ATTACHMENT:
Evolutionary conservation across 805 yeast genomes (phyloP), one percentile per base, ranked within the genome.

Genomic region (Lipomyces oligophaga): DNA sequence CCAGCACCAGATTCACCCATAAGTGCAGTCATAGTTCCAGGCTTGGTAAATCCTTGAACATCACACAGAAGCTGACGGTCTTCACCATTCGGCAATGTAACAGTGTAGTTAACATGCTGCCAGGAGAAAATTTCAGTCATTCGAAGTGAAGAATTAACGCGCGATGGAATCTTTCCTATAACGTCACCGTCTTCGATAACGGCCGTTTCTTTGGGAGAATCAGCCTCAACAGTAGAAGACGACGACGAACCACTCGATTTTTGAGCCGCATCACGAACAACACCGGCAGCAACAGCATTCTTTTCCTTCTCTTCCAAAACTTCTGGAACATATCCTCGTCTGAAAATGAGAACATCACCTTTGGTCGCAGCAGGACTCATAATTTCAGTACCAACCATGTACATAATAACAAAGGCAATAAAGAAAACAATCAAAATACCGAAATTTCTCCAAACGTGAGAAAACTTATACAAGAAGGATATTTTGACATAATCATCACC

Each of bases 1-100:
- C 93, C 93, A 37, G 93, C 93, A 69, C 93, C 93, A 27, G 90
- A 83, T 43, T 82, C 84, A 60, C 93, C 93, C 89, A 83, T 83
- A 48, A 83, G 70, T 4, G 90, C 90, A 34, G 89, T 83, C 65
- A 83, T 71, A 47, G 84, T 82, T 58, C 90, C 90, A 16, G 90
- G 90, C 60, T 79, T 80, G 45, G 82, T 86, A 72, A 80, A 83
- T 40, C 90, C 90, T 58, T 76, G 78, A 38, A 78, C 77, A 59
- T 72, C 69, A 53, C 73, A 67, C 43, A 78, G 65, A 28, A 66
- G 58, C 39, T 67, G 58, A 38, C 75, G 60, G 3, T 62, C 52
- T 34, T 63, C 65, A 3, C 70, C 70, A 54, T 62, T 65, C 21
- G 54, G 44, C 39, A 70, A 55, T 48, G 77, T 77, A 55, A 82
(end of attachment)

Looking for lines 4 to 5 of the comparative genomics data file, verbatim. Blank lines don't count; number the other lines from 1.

- C 93, C 93, A 37, G 93, C 93, A 69, C 93, C 93, A 27, G 90
- A 83, T 43, T 82, C 84, A 60, C 93, C 93, C 89, A 83, T 83